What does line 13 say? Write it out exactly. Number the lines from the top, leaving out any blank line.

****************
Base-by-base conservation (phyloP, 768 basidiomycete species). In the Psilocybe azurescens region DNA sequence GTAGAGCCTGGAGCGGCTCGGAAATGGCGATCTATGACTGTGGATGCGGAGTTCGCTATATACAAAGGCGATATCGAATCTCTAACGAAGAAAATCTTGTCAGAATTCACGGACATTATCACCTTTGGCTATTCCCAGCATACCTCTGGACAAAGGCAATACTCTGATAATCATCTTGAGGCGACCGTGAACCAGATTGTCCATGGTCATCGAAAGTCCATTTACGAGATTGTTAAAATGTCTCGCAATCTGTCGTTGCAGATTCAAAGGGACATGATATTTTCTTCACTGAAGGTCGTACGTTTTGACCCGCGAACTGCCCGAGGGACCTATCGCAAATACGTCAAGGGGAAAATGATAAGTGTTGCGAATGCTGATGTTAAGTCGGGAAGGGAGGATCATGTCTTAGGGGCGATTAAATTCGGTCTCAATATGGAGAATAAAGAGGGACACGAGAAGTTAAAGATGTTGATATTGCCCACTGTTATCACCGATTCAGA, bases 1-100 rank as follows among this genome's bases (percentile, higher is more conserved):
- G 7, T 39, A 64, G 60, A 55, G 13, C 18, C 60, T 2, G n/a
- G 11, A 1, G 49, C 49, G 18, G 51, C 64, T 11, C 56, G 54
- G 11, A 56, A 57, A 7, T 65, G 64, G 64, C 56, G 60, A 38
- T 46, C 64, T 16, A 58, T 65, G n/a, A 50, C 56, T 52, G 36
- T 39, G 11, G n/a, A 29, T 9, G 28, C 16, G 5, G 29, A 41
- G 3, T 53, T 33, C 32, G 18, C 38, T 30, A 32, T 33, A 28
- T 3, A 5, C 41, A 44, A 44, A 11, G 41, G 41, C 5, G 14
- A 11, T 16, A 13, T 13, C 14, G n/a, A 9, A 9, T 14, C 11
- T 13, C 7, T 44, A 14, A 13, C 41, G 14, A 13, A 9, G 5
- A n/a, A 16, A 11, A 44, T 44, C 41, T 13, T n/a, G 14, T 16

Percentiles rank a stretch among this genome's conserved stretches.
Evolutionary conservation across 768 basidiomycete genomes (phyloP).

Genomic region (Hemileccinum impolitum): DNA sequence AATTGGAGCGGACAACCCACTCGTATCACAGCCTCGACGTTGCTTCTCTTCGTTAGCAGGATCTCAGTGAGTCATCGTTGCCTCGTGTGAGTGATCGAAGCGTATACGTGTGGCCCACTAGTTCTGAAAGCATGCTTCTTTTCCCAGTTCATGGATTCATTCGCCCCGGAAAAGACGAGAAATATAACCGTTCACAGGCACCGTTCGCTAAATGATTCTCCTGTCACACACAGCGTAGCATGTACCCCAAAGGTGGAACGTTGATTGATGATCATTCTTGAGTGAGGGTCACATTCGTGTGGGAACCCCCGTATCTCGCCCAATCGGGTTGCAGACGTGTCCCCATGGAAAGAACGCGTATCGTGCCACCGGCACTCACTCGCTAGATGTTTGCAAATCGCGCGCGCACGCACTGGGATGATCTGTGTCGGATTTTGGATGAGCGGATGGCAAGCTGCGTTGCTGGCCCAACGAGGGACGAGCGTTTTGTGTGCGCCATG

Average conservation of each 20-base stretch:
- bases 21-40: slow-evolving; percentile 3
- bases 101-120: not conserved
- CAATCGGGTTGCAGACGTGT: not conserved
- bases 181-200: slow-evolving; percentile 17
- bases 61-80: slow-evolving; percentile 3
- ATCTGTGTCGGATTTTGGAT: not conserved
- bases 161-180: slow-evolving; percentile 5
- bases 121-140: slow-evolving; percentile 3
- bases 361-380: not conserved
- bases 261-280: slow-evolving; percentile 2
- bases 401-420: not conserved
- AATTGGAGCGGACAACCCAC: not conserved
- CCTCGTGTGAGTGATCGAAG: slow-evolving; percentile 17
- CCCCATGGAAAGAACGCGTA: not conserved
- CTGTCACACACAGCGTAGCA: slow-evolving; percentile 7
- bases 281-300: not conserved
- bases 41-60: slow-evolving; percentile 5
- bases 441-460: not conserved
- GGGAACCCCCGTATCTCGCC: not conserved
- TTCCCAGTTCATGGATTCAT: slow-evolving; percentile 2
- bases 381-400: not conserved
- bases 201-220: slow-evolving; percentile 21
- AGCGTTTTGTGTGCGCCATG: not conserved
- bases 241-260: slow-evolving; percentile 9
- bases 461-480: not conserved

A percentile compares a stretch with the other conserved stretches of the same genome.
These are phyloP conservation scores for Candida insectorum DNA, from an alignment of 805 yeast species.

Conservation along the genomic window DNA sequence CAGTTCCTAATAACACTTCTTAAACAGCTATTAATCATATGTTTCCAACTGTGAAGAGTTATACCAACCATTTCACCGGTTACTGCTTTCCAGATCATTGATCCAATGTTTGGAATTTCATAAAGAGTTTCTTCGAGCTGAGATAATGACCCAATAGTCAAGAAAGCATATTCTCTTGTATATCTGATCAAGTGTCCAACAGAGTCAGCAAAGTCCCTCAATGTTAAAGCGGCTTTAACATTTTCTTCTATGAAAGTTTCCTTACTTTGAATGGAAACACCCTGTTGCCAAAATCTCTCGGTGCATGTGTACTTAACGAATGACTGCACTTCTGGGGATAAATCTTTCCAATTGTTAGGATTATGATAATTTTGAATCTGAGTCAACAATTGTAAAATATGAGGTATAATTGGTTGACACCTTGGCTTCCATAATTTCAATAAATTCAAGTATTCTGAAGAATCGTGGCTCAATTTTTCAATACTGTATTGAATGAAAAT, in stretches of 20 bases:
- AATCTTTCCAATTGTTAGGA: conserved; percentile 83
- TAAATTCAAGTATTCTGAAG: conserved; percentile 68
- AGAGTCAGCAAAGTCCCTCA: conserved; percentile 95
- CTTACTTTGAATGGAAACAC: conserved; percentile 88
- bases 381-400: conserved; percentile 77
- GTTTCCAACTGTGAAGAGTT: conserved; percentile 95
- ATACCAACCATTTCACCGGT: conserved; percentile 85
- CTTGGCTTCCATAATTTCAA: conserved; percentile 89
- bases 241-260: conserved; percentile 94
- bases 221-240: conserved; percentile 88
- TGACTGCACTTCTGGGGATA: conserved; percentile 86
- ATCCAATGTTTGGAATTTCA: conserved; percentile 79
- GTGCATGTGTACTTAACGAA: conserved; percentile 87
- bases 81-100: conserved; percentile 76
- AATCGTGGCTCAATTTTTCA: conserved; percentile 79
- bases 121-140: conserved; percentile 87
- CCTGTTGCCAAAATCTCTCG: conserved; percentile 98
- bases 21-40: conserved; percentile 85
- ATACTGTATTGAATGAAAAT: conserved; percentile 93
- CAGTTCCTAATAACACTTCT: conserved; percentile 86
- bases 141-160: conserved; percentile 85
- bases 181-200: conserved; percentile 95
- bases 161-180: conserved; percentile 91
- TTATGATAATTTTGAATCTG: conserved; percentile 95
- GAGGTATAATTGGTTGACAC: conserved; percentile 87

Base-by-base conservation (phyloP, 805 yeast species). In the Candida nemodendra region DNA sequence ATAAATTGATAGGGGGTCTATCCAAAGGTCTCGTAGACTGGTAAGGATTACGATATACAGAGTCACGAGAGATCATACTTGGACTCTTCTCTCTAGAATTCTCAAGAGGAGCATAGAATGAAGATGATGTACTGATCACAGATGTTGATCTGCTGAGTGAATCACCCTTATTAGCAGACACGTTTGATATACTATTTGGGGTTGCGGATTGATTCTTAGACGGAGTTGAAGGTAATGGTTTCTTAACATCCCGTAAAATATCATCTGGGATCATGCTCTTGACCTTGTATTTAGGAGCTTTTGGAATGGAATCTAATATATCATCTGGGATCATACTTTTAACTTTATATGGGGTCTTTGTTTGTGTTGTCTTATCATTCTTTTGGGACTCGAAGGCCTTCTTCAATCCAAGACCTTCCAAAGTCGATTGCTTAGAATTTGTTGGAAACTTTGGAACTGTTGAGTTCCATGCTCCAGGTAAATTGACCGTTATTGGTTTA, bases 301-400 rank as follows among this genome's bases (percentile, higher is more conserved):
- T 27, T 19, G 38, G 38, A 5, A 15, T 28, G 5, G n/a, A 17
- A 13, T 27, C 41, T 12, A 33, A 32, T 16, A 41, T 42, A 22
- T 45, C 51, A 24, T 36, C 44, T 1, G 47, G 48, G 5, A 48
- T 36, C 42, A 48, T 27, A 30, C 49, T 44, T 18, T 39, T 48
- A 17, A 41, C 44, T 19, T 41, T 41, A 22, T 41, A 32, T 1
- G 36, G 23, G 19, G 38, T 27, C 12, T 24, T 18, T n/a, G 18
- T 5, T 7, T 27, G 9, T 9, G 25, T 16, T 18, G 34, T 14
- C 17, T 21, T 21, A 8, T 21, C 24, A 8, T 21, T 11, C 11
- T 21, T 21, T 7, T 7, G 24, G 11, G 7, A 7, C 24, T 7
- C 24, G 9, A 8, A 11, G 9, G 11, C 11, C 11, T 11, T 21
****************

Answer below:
Evolutionary conservation across 768 basidiomycete genomes (phyloP).